BBC Maida Vale with The Skints
Yesterday I had the privilege to once again visit one of the most famous recording studios in the western world, BBC Maida Vale Studios in London.
The first time I entered Maida Vale was actually as an artist, playing guitar and singing in my own band Giants, who were recording 3 originals and a special cover of Weezer's "Hash Pipe" for the now defunct (and sorely missed) Radio One Punk Show with Mike Davis. Whilst I was an assistant at a studio back then and loved recording in all forms, I had little idea that I would be pursuing a career in audio production/mixing.
The Skints had been asked to perform a few songs for BBC Radio One Xtra and invited me for the ride, knowing that I would love the chance to get through the doors again.
The building has this kind of "heavy silence" as you enter it's doors, which is probably due to everyone reacting in their minds to the sheer weight of the names that have recorded here in the past (everyone from The Cure, to Led Zeppelin, Alexisonfire, Foo Fighters, The Beatles... the list goes on and on). I last visited it in September 2013, and it hasn't changed at all. In fact I took some photographs of my bands outing there and I swear certain pieces of equipment in the control room hadn't moved an inch in 6 years.
The engineers Guy and Nicholas were extremely welcoming to the band and crew. Guy, having been an engineer there since 1999, gave me a quick history lesson on the place after commenting on the buildings architecture and decor, for which I'm eternally grateful for. He explained, that after being an Ice Rink pre WW2 it was used as a standby centre for BBC Radio News during the war.
Guy then explained that it was also used to intercept and record Nazi propaganda during the war, as the British government knew that there would be war trials after the war had ended. People would be set up in booths next to each other, and would spend the day dialling across radio frequencies to intercept any propaganda messages they could find.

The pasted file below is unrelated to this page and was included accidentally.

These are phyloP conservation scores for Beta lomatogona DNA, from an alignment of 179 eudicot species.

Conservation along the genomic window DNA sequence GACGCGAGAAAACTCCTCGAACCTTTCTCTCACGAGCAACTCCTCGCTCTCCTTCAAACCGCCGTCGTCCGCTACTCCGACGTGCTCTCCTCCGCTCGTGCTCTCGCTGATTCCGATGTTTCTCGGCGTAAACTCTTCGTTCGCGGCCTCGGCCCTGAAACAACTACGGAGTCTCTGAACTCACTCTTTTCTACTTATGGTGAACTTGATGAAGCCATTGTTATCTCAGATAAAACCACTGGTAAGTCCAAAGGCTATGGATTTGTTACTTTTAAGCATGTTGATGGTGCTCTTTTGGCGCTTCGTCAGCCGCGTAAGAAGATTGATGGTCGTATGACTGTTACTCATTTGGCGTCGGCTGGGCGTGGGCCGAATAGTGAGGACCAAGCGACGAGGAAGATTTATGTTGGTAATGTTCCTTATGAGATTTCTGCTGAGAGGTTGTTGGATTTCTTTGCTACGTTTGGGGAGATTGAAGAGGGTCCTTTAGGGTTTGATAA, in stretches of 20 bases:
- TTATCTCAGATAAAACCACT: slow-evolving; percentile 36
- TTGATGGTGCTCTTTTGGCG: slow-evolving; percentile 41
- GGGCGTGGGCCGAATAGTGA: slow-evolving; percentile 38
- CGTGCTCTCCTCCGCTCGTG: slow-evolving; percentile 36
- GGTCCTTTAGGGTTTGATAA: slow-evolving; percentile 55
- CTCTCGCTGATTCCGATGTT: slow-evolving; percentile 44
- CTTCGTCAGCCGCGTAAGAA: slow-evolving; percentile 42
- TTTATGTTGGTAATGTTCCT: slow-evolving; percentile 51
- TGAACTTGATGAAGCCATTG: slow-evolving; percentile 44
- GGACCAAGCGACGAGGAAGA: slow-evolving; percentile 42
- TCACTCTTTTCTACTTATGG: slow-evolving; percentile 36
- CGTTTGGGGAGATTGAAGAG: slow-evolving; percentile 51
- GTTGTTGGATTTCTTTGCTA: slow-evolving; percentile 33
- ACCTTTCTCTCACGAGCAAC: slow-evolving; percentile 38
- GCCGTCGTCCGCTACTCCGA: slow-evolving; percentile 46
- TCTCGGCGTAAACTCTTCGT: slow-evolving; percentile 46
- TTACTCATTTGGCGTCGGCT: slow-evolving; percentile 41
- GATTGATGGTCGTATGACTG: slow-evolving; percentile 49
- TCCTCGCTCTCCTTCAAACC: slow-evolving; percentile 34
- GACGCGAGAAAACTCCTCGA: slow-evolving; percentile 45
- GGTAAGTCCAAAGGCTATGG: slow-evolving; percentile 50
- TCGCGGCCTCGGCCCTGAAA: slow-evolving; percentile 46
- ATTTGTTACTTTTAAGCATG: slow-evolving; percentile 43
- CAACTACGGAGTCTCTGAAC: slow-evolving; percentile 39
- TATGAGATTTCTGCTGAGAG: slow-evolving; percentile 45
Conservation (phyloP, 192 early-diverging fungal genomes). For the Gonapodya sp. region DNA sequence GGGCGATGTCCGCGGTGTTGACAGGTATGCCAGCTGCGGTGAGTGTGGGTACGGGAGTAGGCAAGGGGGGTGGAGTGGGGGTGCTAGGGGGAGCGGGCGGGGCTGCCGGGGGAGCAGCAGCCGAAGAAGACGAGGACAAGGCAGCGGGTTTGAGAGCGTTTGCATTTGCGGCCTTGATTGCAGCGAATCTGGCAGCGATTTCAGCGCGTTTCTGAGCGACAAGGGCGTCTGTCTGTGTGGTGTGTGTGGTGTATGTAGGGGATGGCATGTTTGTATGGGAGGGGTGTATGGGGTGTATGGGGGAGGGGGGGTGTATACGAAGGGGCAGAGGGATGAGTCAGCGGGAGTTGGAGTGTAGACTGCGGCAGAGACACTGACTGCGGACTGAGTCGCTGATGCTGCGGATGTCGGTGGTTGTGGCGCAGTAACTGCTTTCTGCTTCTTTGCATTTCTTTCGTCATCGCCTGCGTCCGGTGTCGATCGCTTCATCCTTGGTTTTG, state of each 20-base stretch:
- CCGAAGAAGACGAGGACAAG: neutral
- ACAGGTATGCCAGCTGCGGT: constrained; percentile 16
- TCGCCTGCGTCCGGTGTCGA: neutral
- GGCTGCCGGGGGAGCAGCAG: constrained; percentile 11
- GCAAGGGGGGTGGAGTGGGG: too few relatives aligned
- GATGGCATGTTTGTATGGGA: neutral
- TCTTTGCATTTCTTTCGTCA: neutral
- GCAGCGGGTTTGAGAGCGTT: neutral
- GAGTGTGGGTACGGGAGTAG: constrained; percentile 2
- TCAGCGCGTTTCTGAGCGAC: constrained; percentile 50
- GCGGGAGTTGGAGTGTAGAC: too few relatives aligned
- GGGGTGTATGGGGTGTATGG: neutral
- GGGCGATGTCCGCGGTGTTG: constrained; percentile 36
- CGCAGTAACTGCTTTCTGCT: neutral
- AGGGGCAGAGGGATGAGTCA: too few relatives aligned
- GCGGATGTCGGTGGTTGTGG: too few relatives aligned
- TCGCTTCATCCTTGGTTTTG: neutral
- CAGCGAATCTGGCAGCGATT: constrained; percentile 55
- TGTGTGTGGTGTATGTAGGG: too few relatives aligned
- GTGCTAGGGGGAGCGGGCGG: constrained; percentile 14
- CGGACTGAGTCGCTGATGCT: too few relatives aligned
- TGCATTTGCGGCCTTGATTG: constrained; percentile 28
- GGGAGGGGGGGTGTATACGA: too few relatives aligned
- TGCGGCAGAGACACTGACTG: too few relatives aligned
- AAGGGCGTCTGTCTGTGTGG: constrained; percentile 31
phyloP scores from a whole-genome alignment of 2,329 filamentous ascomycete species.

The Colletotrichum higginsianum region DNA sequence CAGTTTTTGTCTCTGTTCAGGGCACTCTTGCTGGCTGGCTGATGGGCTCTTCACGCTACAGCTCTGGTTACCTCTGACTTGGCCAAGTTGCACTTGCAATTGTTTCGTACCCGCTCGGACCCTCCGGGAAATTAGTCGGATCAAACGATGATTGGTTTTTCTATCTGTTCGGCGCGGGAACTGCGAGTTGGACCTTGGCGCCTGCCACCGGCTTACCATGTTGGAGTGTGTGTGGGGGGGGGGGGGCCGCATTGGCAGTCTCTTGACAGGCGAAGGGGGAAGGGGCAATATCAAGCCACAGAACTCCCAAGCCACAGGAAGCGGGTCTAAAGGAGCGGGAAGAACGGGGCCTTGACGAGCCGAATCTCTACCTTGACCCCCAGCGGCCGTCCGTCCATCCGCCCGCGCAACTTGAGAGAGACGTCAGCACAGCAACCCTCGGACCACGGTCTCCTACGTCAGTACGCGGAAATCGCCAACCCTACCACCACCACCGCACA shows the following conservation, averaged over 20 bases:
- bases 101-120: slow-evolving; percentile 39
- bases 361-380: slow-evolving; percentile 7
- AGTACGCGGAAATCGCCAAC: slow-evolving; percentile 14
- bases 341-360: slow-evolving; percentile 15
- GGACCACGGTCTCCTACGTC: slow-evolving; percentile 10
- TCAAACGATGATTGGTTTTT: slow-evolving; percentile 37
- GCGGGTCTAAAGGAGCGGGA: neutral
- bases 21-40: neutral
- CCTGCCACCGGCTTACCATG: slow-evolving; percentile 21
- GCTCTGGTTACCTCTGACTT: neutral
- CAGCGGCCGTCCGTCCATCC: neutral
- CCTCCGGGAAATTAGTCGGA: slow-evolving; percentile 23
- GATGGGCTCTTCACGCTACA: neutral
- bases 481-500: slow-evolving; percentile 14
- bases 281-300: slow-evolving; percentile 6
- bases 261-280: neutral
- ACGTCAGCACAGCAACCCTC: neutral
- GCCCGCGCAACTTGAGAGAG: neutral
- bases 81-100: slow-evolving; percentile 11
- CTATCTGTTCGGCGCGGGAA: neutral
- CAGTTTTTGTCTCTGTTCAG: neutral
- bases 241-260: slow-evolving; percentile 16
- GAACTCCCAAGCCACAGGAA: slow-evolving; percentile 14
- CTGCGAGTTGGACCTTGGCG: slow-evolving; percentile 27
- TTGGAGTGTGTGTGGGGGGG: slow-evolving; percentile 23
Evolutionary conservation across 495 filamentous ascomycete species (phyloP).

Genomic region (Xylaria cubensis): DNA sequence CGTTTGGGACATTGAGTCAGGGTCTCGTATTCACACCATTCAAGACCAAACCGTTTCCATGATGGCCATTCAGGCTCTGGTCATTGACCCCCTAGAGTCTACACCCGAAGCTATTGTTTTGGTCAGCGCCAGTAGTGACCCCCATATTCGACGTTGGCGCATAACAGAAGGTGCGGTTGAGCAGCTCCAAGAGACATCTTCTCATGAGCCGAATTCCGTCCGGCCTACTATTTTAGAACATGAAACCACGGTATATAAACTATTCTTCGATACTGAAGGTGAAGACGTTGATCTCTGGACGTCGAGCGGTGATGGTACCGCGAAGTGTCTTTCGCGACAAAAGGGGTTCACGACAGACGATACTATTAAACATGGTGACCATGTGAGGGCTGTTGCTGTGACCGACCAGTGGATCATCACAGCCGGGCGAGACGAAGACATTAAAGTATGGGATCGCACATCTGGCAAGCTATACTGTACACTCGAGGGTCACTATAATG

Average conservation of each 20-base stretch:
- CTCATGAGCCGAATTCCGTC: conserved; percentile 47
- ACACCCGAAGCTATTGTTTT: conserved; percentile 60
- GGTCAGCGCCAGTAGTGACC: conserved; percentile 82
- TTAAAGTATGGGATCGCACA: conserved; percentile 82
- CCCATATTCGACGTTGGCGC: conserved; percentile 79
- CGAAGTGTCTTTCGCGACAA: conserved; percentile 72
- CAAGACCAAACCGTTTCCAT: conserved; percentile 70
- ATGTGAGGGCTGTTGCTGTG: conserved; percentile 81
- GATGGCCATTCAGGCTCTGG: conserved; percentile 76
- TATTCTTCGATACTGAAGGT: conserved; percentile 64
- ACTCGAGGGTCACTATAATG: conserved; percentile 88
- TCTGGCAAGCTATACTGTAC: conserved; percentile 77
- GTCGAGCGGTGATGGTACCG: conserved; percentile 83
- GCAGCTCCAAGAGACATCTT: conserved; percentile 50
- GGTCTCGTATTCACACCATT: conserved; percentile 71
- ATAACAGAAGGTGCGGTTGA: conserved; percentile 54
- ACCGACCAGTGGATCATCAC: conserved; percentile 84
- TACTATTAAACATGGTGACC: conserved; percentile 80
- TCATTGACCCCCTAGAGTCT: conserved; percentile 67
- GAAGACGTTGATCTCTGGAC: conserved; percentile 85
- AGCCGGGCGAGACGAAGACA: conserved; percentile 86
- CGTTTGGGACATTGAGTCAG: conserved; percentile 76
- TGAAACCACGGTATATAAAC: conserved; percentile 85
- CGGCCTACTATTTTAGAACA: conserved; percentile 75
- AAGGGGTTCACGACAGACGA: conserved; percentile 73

The studio was also home to the London symphony orchestra, who still use the place for rehearsals and recordings now and then.
Some of the microphones in this place are worth more than all of my audio equipment put into one, including this original, rare as you can get AKG C24 Stereo Condenser (which was used for overheads on drums) which Guy told me was "found in a cupboard out the back one day". Can you imagine finding a £15,000 microphone "in a cupboard"?!?!?!?
Although this is a rather out of character "gear slutz" related blog post from me (I'm a strong believer in "it's the ear not the gear"), it was really nice to chat the engineers Guy and Nicholas about their techniques and find that they shared loads of the same minimalist engineering views (lol) as myself.
Guy is a massive advocate of the SM7B and SM58, favouring them for vocals and other mid range dependant elements over most condensers, believing that most modern condenser mics focus too much on the top end and don't pack quite as much mid range punch.
They also barely use room mics, preferring to use the combined vocal mics in the room. Something that I have come to appreciate by recording so many live sessions myself, the idea that once you've gotten a good live vocal sound, you'll have gotten yourself a pretty decent room mic sound too.
The way Guy engineers drums was fantastic to see/hear. He uses a pretty standard set up, but combines the AKG C24 (ORTF) and a stereo pair of Coles 3048 ribbon mics for the overhead sound. He then brings the overheads up first, and adds in the close mics to that, checking that nothing takes away from that picture of the kit as he goes. Whilst I couldn't use this technique on every record that I make, I couldn't deny how simply amazing the drum kit sounded.
The control room boasts a 48 channel SSL board, hand made nearfield monitors, 3 1176 silver face compressors and more. A true gear porn cave of the highest order.
The Skints paved their way through 5 amazing tracks with ease (as usual) and it all sounded absolutely incredible, I'll post a few clips on my Insta story. I cannot wait to hear it live on air!
Big thanks to them for having me along for the day, it was great to be back in the room and gave me a shed load of inspiration for my next recording projects. It's always good to stay inspired in what you do, especially when things start to feel monotonous.
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